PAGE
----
The Lab to Market initiative expands upon a 2011 Presidential Memorandum to increase the economic impact of federally-funded research and development by accelerating and improving the transfer of new technologies from the laboratory to the commercial marketplace. As part of the Department of Commerce, NIST performs a critical role in coordinating interagency activities including development of standard tools and practices and the measurement and evaluation of results.
Interagency Lab to Market efforts focus on five sub-goals:
- Developing Human Capital - Advance commercialization of federal research and development (R&D) by developing entrepreneurial skills and allowing expanded use of personnel exchange.
- Empowering Effective Collaborations - Advance commercialization of federal R&D through partnership and technology transfer best practices.
- Opening R&D Assets - Increase the utilization of federal R&D facilities by external innovators and entrepreneurs, and make all relevant data on IP and R&D facilities open and machine‐readable.
- Fueling Small Business Innovation - Increase awareness and streamline the process for Small Business Innovation Research application and funding for all entrepreneurs.
- Evaluating Impact - Continue to track metrics to analyze longer‐term economic impact of federal R&D commercialization to identify best practices and areas for improvement.
A link to the OMB MAX webpage is available here (note that access requires an account for the OMB MAX site): https://community.max.gov/display/OSTP/Lab+to+Market+Subcommittee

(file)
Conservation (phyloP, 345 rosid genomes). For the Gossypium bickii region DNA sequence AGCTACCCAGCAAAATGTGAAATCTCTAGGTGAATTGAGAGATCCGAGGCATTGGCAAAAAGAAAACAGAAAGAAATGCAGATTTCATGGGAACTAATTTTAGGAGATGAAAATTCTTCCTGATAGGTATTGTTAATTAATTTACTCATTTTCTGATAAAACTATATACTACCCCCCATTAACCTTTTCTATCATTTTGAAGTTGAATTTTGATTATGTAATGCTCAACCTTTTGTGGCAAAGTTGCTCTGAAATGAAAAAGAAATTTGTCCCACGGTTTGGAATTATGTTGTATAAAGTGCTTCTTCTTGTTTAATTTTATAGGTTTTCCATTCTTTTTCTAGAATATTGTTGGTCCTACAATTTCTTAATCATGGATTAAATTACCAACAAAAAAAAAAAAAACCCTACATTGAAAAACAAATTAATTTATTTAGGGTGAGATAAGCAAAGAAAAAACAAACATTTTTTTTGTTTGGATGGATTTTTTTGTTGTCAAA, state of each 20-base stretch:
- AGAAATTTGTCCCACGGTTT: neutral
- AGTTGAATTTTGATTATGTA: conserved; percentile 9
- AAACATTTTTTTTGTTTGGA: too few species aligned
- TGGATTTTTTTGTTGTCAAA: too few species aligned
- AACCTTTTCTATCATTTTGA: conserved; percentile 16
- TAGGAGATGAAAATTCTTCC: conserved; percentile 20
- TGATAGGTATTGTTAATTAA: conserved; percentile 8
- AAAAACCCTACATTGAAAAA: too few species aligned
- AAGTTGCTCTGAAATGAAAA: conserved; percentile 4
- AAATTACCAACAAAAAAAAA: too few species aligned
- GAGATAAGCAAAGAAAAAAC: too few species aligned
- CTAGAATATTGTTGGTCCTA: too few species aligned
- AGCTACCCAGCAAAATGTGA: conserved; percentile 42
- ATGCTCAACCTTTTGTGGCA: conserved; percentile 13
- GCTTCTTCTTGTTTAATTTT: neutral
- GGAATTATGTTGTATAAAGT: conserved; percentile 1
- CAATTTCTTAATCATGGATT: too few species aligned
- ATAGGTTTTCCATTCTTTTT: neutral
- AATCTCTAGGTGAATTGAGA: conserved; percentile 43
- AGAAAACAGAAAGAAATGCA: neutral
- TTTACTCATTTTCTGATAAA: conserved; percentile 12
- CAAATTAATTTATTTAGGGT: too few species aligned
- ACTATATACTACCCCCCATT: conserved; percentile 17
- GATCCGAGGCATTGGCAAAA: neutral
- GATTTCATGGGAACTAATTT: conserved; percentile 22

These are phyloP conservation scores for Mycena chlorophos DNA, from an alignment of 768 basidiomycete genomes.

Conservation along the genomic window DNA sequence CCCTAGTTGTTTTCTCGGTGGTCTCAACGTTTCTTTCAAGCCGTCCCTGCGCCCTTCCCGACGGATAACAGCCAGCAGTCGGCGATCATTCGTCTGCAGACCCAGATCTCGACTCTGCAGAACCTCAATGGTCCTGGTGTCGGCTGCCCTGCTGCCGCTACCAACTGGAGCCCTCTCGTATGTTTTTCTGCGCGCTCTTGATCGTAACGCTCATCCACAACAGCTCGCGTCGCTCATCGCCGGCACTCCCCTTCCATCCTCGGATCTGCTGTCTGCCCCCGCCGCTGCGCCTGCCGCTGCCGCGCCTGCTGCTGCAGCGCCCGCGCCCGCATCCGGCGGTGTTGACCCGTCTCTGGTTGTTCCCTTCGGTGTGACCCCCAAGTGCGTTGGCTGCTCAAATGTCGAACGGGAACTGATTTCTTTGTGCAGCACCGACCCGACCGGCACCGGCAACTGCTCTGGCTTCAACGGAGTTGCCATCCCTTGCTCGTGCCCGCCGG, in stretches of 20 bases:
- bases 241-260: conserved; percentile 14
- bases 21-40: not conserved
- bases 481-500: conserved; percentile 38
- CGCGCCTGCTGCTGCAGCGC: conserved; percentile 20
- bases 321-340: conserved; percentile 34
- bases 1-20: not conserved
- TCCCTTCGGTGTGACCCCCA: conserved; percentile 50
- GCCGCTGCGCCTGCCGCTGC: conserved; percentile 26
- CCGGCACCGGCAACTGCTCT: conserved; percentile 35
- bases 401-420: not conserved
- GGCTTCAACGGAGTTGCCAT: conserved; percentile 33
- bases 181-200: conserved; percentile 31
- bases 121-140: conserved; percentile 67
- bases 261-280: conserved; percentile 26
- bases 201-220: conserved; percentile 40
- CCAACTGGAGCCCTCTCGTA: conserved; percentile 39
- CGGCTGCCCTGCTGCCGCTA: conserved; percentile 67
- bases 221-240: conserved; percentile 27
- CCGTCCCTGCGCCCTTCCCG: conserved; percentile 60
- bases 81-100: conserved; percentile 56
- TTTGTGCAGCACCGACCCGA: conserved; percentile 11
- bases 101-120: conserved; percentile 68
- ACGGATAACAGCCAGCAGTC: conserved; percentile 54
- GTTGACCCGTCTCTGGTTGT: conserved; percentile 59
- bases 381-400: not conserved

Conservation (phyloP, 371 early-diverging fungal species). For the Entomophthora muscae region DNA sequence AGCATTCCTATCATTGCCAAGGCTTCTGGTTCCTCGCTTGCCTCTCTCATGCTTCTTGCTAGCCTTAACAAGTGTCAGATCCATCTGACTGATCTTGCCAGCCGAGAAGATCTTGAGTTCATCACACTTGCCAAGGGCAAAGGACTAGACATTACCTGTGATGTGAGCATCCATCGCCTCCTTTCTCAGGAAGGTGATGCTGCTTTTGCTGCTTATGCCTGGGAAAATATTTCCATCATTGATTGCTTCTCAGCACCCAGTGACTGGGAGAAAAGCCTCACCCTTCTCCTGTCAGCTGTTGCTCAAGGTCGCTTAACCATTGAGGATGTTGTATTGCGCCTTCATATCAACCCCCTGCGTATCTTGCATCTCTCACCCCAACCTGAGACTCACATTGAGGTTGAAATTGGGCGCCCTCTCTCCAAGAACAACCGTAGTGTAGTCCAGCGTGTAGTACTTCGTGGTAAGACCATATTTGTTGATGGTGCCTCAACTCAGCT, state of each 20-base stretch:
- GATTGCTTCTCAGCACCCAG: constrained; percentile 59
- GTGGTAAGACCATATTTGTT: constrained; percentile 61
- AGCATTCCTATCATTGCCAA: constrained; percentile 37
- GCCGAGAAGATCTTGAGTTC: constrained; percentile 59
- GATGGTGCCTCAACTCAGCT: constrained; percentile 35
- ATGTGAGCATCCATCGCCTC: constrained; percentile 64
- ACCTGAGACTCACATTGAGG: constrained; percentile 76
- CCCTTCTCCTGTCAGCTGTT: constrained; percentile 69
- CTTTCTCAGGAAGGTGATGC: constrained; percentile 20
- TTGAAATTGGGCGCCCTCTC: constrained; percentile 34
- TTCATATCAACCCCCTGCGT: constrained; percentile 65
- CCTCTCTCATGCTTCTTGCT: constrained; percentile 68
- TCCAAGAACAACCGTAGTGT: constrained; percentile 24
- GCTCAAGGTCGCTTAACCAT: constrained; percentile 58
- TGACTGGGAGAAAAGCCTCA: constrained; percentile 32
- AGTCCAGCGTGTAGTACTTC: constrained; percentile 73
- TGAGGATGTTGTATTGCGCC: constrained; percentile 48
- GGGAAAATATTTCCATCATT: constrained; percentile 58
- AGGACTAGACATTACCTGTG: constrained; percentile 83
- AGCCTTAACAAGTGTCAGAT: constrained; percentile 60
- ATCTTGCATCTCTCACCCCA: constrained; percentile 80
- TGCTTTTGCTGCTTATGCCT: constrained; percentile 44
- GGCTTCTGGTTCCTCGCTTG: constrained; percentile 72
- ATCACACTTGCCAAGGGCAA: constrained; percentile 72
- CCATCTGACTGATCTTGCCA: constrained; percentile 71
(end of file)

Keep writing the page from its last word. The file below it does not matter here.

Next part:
The Federal Laboratory Consortium for Technology Transfer (FLC)
The FLC was organized in 1974 and formally chartered by the Federal Technology Transfer Act of 1986, 15 U.S.C. 3710 (e), to promote and strengthen technology transfer nationwide. Today, more than 300 federal laboratories, facilities and research centers and their parent agencies make up the FLC community. Members of the FLC community include world–renowned scientists, engineers, inventors, entrepreneurs, academia, laboratory personnel, and T2 professionals.
The Interagency Working Group for Technology Transfer (IAWGTT)
The IAWGTT was established in 1987 by Executive Order 12591, Section 7, to "convene an interagency task force comprised of the heads of representative agencies and the directors of representative Federal laboratories, or their designees, in order to identify and disseminate creative approaches to technology transfer from Federal laboratories." The responsibilities of coordinating the IAWGTT activities, including the Annual Tech Transfer Report to the President and Congress required by the EO and by 15 U.S.C. 3710(g)(2), were delegated to NIST by Department Organization Order (DOO) 30-2A.
The Interagency Working Group for Bayh-Dole (IAWGBD)
The IAWGBD is a working group of tech transfer professionals responsible for managing extramural research activities, including Bayh-Dole policy and iEdison reporting. In consultation with the National Institutes of Health, which manages the iEdison reporting system for inventions funded by federal agencies, the Department of Commerce holds the responsibility for implementing regulations related to the Bayh-Dole Act of 1980 (15 U.S.C. 202-209). This responsibility was delegated to NIST by Department Organization Order (DOO) 30-2A.
The Small Business Innovation Research Project Managers Working Group (SBIR PM WG)
The SBIR PM WG is a working group of project managers responsible for managing SBIR programs within their agencies, established by the Office of Science and Technology Policy in coordination with the Small Business Administration. The WG participants "make policy recommendations on ways to improve program effectiveness and efficiency" per section 5124 of the National Defense Authorization Act of 2012, which re-authorized the SBIR program.
Notice of Federal Funding Opportunity (NOFO) Maximizing Technology Commercialization of Federal Research Investments through the Best Practices at Innovation and Economic Prosperity Universities 2017-NIST-TPO-01